• sankore

    My family is some what complicated also. My sister and I were both born in Liberia. We came to the states when I was 4 and my sister was 3. That was 1976. Fast forward to the 90’s when I had contact with my dad before my high school graduation. We kept in contact with pics and phone calls. But sadly we lost contact during the war and we were reunited again last year. My sister does not want to see our dad at all. I took it upon myself to make sure that I got in contact with my father’s side of the family. My dads side has welcomed me with open arms, but my sister does not want to be bothered. My sister feels as though my father abandoned us, which is not true. My mom left my dad b/c she wanted to come back home to the states and my father did not want to leave his home in Liberia. At this moment I am in the process of getting my dad his visa so that he can visit the U.S. for the summer. I also found out that I have two more sisters and two more brothers, the youngest being 19. My father is so hurt that my sister refuses to call him. But I can honestly say that I am glad that I reached out to my other sisters and brothers, uncles and aunts. When he comes for the summer I plan on having a huge Liberian family reunion(lol). I just hope my sister comes to her senses and make an effort to see our dad, b/c he aint getting no younger, dude is like 74! I love my sisters and brothers and they love me back.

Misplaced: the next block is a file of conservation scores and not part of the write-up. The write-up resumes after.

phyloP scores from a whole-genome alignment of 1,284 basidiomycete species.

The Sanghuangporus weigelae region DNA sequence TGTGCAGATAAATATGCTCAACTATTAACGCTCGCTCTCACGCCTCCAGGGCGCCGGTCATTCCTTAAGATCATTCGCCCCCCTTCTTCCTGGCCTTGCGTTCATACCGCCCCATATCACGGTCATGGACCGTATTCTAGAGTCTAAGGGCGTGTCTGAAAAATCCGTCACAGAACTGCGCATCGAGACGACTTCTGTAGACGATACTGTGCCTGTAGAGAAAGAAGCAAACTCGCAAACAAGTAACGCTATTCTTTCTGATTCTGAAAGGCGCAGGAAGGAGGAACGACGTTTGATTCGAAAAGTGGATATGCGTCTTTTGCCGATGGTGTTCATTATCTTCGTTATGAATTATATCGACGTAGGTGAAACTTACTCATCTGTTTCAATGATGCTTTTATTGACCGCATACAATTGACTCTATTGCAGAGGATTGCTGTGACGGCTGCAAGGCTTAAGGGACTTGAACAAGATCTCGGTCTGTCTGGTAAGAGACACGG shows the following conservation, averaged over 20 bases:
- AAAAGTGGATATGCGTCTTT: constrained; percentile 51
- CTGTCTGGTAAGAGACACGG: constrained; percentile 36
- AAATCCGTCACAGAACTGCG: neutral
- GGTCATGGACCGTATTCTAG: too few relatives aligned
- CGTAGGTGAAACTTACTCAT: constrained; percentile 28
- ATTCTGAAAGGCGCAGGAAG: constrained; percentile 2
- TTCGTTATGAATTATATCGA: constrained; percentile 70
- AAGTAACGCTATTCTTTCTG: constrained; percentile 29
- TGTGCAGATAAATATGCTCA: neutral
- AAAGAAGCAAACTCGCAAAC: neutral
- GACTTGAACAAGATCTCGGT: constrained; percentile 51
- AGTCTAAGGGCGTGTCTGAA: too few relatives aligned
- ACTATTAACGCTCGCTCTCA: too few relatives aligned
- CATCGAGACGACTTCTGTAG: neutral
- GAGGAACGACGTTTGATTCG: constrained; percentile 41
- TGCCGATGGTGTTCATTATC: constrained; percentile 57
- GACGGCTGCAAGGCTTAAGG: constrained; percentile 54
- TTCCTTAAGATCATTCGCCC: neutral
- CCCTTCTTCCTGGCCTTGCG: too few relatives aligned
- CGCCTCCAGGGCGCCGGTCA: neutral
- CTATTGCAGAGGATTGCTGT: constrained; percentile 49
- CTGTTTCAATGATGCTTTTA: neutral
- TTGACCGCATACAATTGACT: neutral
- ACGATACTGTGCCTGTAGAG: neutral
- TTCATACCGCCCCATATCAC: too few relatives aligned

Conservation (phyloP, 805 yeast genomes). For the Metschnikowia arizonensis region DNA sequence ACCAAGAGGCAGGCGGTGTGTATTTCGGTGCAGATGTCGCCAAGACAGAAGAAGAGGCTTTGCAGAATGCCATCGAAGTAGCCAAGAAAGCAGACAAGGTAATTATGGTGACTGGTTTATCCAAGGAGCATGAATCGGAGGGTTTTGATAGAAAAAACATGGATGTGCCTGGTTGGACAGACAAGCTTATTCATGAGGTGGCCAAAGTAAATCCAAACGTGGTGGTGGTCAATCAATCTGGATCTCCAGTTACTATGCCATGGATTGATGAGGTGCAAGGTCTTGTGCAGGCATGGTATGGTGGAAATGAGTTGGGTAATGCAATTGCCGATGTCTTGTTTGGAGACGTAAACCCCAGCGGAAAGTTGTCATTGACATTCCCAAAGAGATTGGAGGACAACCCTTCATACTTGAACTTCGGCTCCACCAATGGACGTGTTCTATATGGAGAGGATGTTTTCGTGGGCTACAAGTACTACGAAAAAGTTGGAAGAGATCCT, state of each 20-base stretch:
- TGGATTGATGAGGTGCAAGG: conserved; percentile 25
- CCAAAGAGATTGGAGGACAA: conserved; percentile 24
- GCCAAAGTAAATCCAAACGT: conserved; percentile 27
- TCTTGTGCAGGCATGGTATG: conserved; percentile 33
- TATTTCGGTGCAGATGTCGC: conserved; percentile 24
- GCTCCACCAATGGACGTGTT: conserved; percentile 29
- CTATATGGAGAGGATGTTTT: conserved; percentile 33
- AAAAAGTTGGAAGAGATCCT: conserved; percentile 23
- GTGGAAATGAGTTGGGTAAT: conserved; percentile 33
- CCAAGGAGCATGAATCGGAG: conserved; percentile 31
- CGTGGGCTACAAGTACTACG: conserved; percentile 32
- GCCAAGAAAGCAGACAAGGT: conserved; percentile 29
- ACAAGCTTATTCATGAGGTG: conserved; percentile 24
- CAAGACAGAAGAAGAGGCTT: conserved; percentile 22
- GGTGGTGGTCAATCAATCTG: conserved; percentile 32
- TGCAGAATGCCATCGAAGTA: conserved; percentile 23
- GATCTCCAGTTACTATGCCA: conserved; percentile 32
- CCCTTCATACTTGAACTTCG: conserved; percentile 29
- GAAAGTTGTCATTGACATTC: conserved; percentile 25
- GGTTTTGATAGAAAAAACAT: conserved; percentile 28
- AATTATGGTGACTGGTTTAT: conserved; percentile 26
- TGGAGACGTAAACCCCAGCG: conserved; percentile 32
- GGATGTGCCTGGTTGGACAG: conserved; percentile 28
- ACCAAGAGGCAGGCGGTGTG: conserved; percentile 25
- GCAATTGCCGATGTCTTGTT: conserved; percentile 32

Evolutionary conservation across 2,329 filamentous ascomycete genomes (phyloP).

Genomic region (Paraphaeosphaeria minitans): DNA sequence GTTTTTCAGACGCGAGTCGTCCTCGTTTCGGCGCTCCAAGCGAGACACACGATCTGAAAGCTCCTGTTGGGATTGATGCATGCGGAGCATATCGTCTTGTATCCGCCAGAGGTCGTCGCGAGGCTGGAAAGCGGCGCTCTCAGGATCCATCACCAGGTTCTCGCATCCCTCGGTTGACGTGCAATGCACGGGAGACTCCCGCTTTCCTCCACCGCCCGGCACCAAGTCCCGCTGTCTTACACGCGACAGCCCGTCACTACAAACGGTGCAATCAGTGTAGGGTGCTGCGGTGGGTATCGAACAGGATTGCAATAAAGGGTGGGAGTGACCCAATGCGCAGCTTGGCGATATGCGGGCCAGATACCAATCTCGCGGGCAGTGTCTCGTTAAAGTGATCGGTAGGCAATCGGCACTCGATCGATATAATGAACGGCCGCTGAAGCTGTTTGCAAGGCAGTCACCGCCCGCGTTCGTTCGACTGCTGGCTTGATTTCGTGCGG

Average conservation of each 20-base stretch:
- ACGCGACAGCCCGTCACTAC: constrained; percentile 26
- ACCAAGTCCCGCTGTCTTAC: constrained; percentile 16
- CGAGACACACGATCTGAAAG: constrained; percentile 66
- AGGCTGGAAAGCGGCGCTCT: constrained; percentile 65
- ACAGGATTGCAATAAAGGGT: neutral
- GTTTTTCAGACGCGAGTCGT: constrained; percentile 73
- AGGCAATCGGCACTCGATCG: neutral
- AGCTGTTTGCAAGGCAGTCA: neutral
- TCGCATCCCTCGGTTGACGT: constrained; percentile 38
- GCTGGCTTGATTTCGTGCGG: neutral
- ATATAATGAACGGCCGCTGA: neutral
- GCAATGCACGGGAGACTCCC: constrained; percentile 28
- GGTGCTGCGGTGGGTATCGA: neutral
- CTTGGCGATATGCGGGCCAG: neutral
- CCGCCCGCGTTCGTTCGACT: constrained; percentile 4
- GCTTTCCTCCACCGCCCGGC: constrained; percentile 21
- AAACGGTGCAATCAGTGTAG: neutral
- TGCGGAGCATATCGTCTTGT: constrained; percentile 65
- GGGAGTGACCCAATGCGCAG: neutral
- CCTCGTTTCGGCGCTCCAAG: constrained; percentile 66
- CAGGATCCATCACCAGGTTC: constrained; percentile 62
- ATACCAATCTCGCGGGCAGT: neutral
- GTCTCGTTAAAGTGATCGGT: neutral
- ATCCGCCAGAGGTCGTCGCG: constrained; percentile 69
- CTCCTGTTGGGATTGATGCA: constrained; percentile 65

• Bijouu

    Hey NWSO,

    I sympathize with you. It was really nice reading this piece, because I’ve been personally debating reaching out to family on my father’s and mother’s side as well. Totally in a similar boat (mother not in contact with her side…father never talked about his side, then parents eventually split).

    My thoughts were for my future kids and family down the line…I didn’t/don’t want their history tree to begin with just me, when I know there are people living and being that I can contact.

    But I like your homegirl’s advice about doing it for yourself as well.

    Thanks again for this piece…definitely resonated with me.

  • bogart4017

    i have one older sister and 4 younger brothers. My sister, me and 3 younger brothers share the same mother but my sister never met her father. I guess you can imagine the identity problems she had/has. Me and all my brothers share the same mother and father except for the youngest who has a different mother. He also grew up right around the corner from us and still today we are still as thick as thieves!!